I-Charts: When everyone knows what to do and how to do it, no time is lost. I-Charts set forth expectations for student behaviors, ranging from how to transition to the carpet to how to line up. Their guidance gives students time to do what is really important: growing as readers and as writers!
Check-In: Inviting students to check in with their Daily 5 choices saves time that might be frittered away by readers who cannot quite decide what they want to do. If a reader is not ready to declare a choice, the teacher politely says that she will come back to that student. By eliminating that time to “hem and haw,” students make their choices and get to work. On their website and in The Daily 5 text, The Sisters offer Check-In Forms that help the process run smoothly. Calling students in order (even if the teacher does not start with the same child each time) familiarizes children with when their turn will come up. So when students are called, they are ready—with no time lost! Since teachers can easily see each reader’s choices, they can make certain that all children are engaging in meaningful literacy learning and working on Read to Self and Work on Writing daily.
Responsible Choices: Making good choices in Daily 5 allows readers to use every minute of their time. Readers trained in Daily 5 know how to choose a suitable spot where they will be comfortable and able to concentrate on their reading. When choosing a partner for Read to Someone, they realize the importance of selecting a partner who will help them do the all-important work of reading!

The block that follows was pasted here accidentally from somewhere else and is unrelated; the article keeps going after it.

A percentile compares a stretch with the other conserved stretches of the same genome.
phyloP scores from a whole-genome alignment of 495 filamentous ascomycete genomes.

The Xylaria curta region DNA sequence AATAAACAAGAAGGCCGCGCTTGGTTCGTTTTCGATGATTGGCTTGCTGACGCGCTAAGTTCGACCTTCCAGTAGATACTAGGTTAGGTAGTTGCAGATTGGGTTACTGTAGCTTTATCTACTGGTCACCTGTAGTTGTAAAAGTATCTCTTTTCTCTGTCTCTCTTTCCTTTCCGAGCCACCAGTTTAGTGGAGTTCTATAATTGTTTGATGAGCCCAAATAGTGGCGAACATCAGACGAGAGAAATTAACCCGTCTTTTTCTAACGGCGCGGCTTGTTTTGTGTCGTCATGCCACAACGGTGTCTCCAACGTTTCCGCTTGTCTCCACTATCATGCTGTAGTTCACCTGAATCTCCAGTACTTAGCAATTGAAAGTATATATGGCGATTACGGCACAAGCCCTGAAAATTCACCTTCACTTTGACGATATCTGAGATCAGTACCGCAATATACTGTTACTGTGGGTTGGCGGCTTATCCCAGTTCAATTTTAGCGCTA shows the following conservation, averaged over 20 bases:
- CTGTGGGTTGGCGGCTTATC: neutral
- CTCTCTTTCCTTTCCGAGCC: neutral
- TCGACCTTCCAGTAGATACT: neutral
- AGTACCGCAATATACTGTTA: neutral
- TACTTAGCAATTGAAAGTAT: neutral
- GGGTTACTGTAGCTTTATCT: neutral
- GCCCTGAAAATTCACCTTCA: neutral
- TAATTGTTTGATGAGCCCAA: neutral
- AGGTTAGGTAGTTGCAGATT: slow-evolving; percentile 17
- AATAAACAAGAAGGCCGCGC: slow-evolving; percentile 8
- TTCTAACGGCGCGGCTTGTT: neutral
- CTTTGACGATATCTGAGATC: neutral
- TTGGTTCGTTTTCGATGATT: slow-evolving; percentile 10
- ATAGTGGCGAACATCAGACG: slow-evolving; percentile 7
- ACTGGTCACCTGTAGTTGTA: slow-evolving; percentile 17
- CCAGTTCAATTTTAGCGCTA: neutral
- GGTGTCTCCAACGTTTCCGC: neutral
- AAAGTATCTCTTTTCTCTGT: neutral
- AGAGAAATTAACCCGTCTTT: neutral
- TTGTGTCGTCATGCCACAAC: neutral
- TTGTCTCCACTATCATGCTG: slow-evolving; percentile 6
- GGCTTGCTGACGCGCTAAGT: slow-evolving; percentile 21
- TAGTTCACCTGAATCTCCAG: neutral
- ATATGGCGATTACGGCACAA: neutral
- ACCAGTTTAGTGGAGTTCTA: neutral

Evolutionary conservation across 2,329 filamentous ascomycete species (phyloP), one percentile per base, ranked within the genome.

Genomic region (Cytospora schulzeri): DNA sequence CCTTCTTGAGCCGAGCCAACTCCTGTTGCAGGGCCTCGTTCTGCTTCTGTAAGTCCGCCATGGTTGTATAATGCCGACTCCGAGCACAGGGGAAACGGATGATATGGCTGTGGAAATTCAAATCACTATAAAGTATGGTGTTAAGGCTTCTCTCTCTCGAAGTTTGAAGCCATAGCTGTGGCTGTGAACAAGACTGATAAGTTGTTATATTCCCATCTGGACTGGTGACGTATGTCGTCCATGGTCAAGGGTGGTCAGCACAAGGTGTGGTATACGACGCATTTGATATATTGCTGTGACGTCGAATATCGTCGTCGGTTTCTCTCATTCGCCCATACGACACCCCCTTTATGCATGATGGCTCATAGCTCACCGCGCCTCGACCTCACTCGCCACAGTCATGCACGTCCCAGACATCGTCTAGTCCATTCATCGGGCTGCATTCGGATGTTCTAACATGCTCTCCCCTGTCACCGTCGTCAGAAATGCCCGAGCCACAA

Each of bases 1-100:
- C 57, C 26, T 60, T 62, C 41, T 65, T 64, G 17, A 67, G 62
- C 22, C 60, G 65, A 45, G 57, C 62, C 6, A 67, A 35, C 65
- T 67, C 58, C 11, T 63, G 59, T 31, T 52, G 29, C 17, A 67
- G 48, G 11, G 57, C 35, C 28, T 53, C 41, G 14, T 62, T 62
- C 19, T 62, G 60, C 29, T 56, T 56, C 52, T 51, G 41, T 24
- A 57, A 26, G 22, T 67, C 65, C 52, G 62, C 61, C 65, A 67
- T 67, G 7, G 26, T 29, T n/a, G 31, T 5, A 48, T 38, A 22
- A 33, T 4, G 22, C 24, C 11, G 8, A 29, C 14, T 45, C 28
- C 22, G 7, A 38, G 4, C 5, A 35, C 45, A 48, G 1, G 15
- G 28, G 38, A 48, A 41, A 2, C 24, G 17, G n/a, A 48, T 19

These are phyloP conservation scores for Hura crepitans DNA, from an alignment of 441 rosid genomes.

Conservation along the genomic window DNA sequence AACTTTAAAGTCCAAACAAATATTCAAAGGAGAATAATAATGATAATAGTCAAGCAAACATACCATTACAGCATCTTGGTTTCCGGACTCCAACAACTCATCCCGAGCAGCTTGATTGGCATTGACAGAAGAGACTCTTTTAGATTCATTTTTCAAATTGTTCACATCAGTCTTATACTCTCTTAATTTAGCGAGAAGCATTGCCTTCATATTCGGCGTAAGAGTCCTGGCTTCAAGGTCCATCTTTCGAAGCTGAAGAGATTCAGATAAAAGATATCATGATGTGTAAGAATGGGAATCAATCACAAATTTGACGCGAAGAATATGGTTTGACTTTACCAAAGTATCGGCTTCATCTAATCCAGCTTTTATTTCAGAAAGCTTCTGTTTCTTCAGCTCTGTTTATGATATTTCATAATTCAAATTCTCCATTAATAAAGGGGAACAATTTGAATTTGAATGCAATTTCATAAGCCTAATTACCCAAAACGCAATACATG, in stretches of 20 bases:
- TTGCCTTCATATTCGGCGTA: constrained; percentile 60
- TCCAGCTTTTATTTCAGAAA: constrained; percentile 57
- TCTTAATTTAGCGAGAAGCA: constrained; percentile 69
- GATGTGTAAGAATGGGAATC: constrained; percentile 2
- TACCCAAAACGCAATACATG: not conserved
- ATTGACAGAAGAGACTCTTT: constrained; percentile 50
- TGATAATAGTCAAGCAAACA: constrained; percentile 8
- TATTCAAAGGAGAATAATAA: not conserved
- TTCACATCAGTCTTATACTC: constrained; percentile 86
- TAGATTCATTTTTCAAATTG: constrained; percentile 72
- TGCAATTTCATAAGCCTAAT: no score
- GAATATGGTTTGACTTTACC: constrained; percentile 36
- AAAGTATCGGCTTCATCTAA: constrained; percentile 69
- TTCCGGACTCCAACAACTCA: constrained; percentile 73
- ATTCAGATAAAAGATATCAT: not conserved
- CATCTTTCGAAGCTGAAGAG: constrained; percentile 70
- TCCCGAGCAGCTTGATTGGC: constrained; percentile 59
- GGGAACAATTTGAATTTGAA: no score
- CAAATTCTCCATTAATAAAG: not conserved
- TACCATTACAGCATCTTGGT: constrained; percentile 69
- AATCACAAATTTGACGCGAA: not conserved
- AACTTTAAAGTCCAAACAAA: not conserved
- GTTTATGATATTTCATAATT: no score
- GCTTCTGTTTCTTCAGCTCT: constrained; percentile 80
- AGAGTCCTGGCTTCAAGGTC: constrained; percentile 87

Brief Focus Lessons: Created to teach children how to apply the CAFE strategies, Brief Focus Lessons are interspersed between Daily 5 rounds. Short by design and matching the children’s ages in length, these lessons each target one teaching point. By chunking instruction in short intervals that keep children engrossed, teachers save the time spent by redirecting children who have given all that they have in terms of attention.
Rounds of Daily 5: After Daily 5 training and stamina building, children can take part in rounds of approximately 15–20 minutes each. That is time for students to participate in their literacy learning while the teacher confers with a few readers and/or runs a strategy group. Since students have learned that the teacher must be uninterrupted when working with a group, they work independently to accomplish their objectives. That is time well spent!
Share: When Daily 5 concludes each day, students are excited about the books they have read along with the writing they have done, the words they have formed, and the texts they have listened to; they are eager to share. By formalizing a 5–10-minute share, the teacher can honor their learning. In those designated minutes, students can describe their learning and what they have accomplished.
Tactile Objects: Many students benefit from holding on to different kinds of tools as they read. Some gravitate toward a piece of soft fabric or a blanket. Others like to grasp a squishy ball or a stuffed animal. Some enjoy working with play dough to give themselves a little break. Having a basket of these supports on hand calms students and gives them more time for reading and less time for distraction; of course, that means teachers have more time for working uninterrupted with children.